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• Mixed markets. US equities rebounded & bond yields ticked up. Oil prices dipped. In FX, there were generally limited net moves. AUD near $0.67.
• AU inflation. Headline inflation decelerated more than expected. But things are still a long way from target. RBA to lag its peers when rate cuts come through.
• US CPI. December inflation data released tonight. Headline inflation forecast to nudge up, but core CPI predicted to slow. The data can generate USD volatility.

Ahead of the US CPI release markets put in a mixed performance overnight. On the one side, equities bounced back with a tech sector led rally supporting the US S&P500 (+0.6%). Bond yields also nudged up with the benchmark US 10yr rate ticking slightly higher to ~4.03% (+2bps). By contrast, energy prices dipped (WTI crude -1.1%), and the pullback in iron ore extended (-2.2%), though at ~US$132/tonne iron ore prices remain near the upper end of the range occupied since Q2 2022. In FX these crosscurrents generated limited net moves. The USD index eased modestly, with EUR (+0.3% to ~$1.0963) and GBP (+0.2% to ~$1.2733) firmer, while the JPY underperformed (pushing USD/JPY higher) as sluggish Japanese wage data dampened BoJ policy normalisation expectations. Elsewhere, USD/SGD consolidated just above ~1.33, and the AUD is hovering around ~$0.67.

Monetary policy wise NY Fed President Williams spoke this morning and he made a few observations. According to Williams US interest rates now appear “restrictive enough” for inflation to reach the 2%pa goal, with the inflation situation having improved quite a bit. According to Williams when it comes to policy easing the Fed “must be confident” inflation is sustainably on the right path before acting. That said, Williams also made the point that as inflation falls it would be natural for interest rates to also normalise. These views generally align with our expectations that while the bar to a rate cut as soon as the March meeting is high (markets are still assigning a ~64% chance this happens), based on past cycles and the signal from the Fed’s ‘policy rules’ a recalibration from mid-2024 to keep pace with the drop in inflation and ensure settings don’t mechanically become overly ‘restrictive’ should occur (see Market Musings: US Fed pivot has further to run).

As mentioned US inflation data for December is in the spotlight (tonight 12:30am AEDT). Swings in gasoline prices, less favourable base-effects, and stickiness across some services components points to headline CPI modestly reaccelerating (mkt 3.2%pa). However, we think markets (like policymakers) should be more attuned to slower core inflation (mkt 3.8%pa). If realised, this would be the lowest US core inflation run-rate since early-2021. In our opinion, such an outcome should reinforce expectations looking for Fed policy easing over 2024, which in turn can exert downward pressure on the USD.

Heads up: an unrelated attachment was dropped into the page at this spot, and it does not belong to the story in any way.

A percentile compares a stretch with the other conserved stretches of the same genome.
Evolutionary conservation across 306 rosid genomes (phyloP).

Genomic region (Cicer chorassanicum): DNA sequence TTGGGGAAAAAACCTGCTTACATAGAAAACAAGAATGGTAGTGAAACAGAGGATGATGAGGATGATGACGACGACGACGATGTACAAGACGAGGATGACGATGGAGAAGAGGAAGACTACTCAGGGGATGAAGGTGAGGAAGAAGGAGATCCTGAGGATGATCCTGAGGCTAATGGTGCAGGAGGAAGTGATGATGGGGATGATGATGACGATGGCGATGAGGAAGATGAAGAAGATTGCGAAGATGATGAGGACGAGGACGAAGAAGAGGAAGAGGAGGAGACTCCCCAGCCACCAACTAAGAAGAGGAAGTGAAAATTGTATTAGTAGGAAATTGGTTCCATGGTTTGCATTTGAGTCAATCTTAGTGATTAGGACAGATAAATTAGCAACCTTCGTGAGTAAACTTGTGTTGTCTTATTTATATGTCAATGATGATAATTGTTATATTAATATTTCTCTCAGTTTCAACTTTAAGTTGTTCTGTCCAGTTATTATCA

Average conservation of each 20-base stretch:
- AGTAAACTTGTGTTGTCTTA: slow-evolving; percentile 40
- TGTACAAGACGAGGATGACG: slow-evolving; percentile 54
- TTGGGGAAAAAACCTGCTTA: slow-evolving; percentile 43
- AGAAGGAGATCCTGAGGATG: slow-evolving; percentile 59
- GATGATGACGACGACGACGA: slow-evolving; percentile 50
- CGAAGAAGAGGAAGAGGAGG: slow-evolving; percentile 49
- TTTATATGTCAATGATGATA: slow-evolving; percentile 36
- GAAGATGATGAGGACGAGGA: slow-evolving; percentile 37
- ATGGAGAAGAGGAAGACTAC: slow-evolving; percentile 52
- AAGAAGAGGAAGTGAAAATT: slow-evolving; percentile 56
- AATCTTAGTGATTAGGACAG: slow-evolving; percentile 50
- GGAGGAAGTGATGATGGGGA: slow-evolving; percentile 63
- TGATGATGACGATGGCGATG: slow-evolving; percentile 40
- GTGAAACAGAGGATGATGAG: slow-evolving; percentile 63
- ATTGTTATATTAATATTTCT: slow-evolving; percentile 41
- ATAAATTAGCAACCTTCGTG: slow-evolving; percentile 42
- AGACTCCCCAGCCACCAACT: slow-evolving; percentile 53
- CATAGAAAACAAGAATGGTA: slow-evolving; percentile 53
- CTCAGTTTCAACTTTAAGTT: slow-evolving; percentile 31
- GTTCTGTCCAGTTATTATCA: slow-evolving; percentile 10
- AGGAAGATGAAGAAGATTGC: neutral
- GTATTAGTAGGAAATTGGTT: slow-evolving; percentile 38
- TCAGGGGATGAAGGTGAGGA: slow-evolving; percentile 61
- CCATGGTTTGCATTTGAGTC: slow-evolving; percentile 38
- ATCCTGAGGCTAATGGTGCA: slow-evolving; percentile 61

AUD corner

The AUD has consolidated around ~$0.67 over the past 24hrs with the lift in US equities (S&P500 +0.6%) and slightly softer USD (see above) offsetting a dip in oil (WTI crude -1.1%) and iron ore (-2.2%) prices. On the crosses the AUD has been mixed. While the AUD has lost a bit more ground against the EUR (-0.2%, now ~0.6107), the AUD has strengthened against the NZD (+0.5%, now ~1.0771) and JPY (+1%) with tepid Japanese wage data tempering BoJ policy normalisation bets. At ~97.58 AUD/JPY is back near the top of the range it has occupied since mid-December. Over the medium-term we continue to see more downside than upside potential in AUD/JPY with the downtrend in global bond yields as policy easing unfolds outside of Japan a key driver. We would also point out that statistically AUD/JPY is tracking at somewhat rarefied air. Since 2010, AUD/JPY has only traded above current levels ~3% of the time.

Locally, the November reading of the monthly CPI indicator was released yesterday. There was a slight downward surprise in headline inflation with annual growth falling from 4.9%pa to 4.3%pa, a low since early-2022. A scan of the drivers shows that growth in food prices, petrol, and broader ‘goods’/tradables inflation slowed, with the government’s rent assistance subsidy and electricity rebates also artificially holding things down. Outside of that ‘services’ and non-tradables (i.e. domestic) inflation, which are areas the RBA has been focused on, is moderating however the improvement is slower. Services inflation is running at 4.7%pa. Although it is moving in the right direction it is still a long way from where it needs to be. This more gradual disinflation trend supports our view that while the RBA’s hiking phase has ended thoughts of rate cuts may be some way off.

Short-term the AUD should be driven by swings in risk sentiment with market attention focused on tonight’s US CPI print (12:30am AEDT). Signs of a further slowdown in the US’ core inflation pulse could, in our opinion, be a positive for risk sentiment and in turn cyclical currencies like the AUD. More broadly, we continue to think that domestic inflation impulses, the support to aggregate demand from a larger population, the incoming Stage 3 tax cuts, and stimulus measures being taken in China are likely to see the RBA lag its counterparts in terms of when it starts and how far it goes as the next global easing cycle takes place. Over the next few months, we believe the divergence between the RBA and other central banks should see short-dated yield differentials continue to shift in favour of a slightly higher AUD.

AUD levels to watch (support / resistance): 0.6610, 0.6650 / 0.6720, 0.6780

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